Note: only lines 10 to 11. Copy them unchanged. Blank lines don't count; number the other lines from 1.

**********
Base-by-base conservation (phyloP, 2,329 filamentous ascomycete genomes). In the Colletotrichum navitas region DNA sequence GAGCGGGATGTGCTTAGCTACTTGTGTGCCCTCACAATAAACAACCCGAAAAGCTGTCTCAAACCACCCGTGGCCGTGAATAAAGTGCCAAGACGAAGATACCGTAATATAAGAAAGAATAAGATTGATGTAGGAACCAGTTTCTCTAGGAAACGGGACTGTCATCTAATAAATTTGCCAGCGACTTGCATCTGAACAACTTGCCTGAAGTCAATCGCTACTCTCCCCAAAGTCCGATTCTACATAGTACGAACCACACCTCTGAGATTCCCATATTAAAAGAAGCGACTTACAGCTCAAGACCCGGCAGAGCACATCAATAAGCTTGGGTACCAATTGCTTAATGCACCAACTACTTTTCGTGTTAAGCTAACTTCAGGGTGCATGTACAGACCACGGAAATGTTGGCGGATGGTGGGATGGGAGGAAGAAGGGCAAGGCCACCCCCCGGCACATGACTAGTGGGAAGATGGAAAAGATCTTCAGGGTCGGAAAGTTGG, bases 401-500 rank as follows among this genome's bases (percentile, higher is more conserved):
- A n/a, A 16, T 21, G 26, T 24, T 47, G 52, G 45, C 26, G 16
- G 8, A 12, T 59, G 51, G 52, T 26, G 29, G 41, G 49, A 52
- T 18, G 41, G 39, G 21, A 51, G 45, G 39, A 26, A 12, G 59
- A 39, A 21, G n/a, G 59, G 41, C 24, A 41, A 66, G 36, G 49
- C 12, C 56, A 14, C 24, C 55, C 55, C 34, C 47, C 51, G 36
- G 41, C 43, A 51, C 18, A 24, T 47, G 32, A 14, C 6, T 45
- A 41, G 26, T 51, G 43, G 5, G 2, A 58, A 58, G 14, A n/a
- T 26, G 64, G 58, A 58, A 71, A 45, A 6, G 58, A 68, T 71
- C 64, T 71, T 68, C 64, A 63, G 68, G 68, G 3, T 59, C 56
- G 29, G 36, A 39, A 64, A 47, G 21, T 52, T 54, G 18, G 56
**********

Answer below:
- C 64, T 71, T 68, C 64, A 63, G 68, G 68, G 3, T 59, C 56
- G 29, G 36, A 39, A 64, A 47, G 21, T 52, T 54, G 18, G 56